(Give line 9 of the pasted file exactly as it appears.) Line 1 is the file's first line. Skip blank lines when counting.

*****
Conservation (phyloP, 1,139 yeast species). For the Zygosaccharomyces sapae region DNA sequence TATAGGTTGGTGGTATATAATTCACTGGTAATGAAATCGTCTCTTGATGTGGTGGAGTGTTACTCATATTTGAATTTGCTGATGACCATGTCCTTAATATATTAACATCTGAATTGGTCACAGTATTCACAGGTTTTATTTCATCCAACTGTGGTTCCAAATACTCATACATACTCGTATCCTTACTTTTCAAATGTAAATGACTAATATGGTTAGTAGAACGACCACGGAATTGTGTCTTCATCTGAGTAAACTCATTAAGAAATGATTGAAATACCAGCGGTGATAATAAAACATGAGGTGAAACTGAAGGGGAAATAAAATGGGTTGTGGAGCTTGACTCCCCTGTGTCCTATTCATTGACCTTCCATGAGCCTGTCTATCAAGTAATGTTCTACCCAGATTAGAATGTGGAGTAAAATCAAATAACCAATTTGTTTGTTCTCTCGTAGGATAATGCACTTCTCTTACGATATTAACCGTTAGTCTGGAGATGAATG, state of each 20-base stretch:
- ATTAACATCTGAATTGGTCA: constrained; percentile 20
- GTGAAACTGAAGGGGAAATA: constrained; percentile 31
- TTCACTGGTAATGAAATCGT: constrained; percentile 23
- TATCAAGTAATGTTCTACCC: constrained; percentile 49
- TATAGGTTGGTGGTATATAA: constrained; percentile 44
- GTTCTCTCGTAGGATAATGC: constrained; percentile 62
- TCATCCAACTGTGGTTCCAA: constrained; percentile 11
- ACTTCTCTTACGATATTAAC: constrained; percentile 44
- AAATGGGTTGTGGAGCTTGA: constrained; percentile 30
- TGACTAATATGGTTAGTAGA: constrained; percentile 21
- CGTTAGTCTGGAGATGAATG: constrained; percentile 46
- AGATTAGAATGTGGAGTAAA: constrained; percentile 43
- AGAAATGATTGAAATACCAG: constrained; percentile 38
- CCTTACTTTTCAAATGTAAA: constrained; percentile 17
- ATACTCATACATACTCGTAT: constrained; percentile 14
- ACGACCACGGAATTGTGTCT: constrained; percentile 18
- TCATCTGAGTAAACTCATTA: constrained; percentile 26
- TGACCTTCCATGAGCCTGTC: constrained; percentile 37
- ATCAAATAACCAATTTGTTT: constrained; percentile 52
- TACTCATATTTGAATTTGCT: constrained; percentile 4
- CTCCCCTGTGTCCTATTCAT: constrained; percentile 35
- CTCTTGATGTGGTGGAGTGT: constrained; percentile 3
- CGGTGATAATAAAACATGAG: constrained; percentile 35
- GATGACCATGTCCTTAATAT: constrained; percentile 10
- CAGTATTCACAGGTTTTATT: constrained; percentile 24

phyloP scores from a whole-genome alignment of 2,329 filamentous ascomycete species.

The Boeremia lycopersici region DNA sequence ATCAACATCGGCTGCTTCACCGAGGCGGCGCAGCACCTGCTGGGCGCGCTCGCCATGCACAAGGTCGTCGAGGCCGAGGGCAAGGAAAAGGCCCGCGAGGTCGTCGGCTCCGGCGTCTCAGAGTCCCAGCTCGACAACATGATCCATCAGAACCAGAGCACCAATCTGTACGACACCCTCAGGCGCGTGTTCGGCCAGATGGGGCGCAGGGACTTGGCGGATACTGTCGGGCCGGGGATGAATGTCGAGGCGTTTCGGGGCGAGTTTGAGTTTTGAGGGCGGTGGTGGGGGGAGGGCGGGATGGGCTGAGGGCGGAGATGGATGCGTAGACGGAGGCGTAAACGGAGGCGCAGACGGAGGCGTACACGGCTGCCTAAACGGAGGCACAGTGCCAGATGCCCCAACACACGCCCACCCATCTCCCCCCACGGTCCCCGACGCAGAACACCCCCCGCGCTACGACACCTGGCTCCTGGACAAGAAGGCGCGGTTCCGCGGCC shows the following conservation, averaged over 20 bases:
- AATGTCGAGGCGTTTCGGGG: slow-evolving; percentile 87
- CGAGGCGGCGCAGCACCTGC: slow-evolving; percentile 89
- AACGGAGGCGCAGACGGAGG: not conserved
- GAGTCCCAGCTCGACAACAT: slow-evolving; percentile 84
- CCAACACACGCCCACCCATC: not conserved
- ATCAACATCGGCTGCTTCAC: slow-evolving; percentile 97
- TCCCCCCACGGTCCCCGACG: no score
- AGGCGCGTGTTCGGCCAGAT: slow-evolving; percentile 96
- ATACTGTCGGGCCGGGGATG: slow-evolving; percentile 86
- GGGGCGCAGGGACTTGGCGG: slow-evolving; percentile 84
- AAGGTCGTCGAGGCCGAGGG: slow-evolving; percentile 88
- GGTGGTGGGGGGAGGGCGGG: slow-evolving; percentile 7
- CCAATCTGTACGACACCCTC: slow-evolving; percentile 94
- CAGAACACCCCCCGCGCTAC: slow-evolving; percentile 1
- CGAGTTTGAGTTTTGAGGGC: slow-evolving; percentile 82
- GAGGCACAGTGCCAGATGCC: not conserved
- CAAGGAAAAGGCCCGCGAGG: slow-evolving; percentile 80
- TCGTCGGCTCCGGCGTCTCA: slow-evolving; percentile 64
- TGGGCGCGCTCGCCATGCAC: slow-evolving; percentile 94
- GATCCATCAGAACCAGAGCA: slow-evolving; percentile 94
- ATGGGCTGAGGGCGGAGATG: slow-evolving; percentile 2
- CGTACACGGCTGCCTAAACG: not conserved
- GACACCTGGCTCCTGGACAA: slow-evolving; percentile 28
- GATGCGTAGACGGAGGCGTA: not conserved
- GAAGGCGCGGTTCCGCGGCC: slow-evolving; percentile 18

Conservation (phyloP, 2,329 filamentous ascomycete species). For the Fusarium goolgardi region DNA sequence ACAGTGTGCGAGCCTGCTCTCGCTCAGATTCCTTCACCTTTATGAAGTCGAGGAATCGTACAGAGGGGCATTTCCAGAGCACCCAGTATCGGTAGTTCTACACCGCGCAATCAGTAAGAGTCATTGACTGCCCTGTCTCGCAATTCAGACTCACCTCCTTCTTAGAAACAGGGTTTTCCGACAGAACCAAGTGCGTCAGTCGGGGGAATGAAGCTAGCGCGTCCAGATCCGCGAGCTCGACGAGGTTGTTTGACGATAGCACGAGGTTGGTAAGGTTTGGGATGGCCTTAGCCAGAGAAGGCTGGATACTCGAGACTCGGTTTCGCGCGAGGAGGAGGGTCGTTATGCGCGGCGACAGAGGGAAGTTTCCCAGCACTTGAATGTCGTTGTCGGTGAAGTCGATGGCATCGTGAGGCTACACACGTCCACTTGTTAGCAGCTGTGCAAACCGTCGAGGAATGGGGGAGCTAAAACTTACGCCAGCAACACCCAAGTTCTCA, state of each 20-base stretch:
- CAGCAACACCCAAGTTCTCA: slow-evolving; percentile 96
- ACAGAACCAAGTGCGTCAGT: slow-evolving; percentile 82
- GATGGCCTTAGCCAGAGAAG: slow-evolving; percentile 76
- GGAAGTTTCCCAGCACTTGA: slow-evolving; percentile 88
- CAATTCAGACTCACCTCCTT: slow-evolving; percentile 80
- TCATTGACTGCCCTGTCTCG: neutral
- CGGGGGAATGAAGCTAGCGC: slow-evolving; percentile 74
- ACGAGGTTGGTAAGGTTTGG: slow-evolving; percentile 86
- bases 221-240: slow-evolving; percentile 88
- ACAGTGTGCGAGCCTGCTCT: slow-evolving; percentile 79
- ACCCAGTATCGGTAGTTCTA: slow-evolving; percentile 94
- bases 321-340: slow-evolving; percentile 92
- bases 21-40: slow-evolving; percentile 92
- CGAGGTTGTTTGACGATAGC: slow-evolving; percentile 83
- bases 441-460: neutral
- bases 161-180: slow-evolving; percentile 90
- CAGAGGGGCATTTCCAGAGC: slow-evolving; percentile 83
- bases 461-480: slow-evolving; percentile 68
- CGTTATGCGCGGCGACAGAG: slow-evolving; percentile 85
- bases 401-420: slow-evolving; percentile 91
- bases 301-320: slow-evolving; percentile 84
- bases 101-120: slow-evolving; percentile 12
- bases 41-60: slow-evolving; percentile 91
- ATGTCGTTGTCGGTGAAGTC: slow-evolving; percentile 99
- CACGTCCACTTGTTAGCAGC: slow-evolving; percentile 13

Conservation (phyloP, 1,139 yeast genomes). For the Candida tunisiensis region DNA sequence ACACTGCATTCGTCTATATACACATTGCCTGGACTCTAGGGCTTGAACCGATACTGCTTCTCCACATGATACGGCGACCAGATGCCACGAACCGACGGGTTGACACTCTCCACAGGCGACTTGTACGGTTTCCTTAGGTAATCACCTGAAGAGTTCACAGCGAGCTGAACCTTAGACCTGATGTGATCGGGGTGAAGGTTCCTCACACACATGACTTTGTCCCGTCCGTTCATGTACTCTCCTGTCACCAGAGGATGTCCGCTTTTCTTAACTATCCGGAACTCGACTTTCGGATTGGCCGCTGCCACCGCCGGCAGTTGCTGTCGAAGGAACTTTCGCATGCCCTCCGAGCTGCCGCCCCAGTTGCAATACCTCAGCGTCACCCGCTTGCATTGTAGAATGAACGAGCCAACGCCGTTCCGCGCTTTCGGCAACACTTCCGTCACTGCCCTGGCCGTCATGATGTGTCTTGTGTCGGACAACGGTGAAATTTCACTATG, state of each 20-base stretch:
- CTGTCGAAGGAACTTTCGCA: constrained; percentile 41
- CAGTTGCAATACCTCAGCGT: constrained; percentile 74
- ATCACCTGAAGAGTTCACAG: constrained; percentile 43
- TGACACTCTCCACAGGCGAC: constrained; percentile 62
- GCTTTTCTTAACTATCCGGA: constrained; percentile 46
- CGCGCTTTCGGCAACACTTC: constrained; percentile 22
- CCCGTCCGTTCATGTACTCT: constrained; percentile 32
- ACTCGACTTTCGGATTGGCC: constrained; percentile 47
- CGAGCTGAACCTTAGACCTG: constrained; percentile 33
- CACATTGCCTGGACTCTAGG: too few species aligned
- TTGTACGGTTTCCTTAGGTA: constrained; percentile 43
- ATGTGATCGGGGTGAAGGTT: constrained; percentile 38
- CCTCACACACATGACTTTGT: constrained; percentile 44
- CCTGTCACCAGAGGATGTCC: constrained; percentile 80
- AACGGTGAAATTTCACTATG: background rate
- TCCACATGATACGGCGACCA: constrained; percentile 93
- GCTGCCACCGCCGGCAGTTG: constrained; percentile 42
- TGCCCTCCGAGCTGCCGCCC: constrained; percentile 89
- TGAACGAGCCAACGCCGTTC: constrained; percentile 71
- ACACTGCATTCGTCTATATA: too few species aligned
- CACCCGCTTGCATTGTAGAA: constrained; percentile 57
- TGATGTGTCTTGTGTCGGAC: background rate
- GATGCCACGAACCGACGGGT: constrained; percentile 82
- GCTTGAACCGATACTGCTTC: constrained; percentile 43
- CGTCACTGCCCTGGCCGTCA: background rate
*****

- ACTTCTCTTACGATATTAAC: constrained; percentile 44